Return of ‘grease balls’ to Grape Bay
“Sewage balls”, also known as “grease balls”, have again been found on at least one of the South Shore beaches — three years after a study showed that sewage outfall had created a “public health hazard”.
The resulting outrage led to a Bermuda Government assurance that the water quality would be monitored on a daily basis and measures taken to rid the island of potential pollution.
However, yesterday the balls — once described as “human waste wrapped in a grease raincoat” — reappeared at Grape Bay Beach.
Resident Debra Norman discovered a line of the sewage balls when she went for a morning walk on the beach yesterday.
“Most of these grease balls are made up of faecal matter”, she told The Royal Gazette. “What happens in the sewage pipes is that anything that floats gets collected in the grease. If you walk along the beach, they actually get bigger and there are more bits.
“Dogs and birds do tend to come along and gobble up all the sewage, which is not nice.
“You can actually see the grey lines going up and down the beach.
“The Government said that they have done something to deal with it but this is one of the worst days I have ever seen.”
Last night the Ministry of Health and Seniors released a statement promising a “clean-up within the next 24 hours”.
“Today's report is being investigated,” added the statement. “The water quality in this area will be subject to increased testing as we look to solve the source of the grease balls.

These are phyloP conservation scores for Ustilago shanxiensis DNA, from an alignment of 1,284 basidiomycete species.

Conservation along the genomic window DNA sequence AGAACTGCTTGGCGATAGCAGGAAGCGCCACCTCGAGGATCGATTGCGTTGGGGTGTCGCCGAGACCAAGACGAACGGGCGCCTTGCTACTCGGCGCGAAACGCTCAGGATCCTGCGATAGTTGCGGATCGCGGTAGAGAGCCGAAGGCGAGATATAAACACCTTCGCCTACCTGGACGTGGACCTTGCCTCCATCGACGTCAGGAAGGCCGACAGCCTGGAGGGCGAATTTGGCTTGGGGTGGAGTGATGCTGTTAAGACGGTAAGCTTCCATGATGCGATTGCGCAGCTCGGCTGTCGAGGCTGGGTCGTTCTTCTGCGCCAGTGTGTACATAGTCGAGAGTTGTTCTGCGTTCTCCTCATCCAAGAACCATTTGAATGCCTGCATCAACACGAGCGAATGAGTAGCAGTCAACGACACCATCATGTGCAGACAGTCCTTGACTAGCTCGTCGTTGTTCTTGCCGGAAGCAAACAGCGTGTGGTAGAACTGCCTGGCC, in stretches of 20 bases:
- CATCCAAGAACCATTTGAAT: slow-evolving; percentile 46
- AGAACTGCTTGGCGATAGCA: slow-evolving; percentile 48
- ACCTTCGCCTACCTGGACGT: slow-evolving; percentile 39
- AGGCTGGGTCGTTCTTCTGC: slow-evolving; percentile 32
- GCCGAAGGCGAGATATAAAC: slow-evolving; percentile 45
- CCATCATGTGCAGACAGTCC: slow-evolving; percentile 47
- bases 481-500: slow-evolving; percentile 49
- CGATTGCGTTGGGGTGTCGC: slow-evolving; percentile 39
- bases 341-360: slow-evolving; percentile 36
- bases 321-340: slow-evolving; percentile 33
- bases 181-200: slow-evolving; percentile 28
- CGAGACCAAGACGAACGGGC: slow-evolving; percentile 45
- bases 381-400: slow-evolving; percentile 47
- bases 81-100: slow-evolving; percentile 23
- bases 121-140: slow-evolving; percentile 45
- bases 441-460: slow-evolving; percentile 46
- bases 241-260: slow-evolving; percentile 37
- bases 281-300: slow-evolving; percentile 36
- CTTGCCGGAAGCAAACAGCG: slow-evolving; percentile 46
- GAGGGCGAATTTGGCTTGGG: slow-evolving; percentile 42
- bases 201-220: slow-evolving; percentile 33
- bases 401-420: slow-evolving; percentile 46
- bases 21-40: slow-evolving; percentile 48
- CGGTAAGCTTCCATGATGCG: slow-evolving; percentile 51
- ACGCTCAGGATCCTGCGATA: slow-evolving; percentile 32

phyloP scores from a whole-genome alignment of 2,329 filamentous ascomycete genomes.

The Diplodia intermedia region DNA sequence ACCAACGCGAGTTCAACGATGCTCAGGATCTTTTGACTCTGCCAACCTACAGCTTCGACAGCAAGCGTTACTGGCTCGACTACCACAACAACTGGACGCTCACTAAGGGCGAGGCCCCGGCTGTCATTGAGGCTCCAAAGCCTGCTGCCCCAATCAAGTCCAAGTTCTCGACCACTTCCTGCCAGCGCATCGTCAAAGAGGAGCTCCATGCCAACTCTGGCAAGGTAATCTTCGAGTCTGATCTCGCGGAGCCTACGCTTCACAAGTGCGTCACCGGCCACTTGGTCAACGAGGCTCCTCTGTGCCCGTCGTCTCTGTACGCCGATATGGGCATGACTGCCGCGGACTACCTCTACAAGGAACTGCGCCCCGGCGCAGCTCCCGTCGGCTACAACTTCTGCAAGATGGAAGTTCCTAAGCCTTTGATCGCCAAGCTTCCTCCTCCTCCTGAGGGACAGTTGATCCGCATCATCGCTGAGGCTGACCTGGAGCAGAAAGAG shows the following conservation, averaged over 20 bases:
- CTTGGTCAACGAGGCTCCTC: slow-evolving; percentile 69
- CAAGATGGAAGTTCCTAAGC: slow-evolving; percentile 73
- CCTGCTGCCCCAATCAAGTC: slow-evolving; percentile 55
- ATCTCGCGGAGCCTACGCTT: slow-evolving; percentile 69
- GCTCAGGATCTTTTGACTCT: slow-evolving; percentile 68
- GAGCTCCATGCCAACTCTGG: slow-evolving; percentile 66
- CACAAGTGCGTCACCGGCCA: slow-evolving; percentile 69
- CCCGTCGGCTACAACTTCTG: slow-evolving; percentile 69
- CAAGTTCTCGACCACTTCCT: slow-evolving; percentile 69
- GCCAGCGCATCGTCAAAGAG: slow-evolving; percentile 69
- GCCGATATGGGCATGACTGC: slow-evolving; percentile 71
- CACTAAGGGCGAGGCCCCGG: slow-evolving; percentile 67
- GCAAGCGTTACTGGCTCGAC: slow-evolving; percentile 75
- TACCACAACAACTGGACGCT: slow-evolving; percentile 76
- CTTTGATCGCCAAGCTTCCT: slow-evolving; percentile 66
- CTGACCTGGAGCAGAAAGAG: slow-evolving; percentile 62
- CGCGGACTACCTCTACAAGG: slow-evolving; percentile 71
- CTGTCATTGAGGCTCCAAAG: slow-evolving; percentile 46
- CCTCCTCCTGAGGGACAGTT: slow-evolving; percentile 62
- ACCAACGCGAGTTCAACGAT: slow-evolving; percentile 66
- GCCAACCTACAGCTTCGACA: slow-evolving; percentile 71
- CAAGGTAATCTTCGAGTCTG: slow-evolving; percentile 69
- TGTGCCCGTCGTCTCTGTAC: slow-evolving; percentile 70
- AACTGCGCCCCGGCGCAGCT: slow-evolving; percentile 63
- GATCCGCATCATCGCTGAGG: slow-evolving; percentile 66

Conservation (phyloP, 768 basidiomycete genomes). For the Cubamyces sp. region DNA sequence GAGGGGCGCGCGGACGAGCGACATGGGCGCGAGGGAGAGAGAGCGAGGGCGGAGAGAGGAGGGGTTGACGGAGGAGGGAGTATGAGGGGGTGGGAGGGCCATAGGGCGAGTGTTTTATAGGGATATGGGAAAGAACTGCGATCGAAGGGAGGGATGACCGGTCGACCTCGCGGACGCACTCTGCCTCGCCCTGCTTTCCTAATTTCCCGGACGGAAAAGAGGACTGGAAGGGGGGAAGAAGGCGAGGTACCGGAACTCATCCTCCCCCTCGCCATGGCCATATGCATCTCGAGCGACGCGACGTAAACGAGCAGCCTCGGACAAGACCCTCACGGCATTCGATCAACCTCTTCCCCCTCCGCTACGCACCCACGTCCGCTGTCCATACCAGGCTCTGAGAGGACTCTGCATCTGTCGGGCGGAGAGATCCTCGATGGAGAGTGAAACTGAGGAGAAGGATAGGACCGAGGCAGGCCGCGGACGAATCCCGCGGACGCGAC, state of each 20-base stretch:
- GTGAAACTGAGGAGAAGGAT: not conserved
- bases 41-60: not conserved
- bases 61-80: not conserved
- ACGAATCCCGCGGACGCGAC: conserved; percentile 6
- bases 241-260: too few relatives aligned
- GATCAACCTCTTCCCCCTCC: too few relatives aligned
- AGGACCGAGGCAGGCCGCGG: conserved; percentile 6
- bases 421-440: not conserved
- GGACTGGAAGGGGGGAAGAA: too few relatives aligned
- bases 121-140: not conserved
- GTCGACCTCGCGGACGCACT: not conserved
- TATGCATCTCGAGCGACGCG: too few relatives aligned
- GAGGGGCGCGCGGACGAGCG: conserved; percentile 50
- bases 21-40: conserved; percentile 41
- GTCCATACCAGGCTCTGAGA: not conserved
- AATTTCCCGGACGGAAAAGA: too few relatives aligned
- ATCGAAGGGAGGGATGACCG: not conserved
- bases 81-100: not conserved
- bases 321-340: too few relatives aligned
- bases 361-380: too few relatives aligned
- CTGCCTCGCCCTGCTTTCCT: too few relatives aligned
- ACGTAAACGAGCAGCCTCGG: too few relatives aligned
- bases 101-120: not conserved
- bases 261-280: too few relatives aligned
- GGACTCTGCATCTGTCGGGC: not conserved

“Since the last recreational water testing measures of August 15, 17 and 22, there have been no issues with the seawater quality at Grape Bay. The results are available at https://www.gov.bm/seawater-monitoring-programme-bathing-beaches
“Since the last report was brought to the Department's attention on August 16, the water was re-tested at related beaches confirming good seawater quality, a clean-up of Grape Bay was undertaken on August 17, bypasses were checked by engineers confirming no failures, and an expedited outfall dive was requested.
“The public is asked to report concerns to Environmental Health on 278-5333.”
Since the outcry in 2013, following a study by the Bermuda Institute of Ocean Sciences, the Government put in place a number of measures to reduce the amount of harmful fats, oils and grease (FOG) in the island's sewage waste stream.
The Control Policy requires all food establishments to remove all FOG from their wastewater prior to disposing it in the City sewer system.
As recently as last Monday, the health ministry issued a statement explaining that routine seawater samples that were taken had been clear.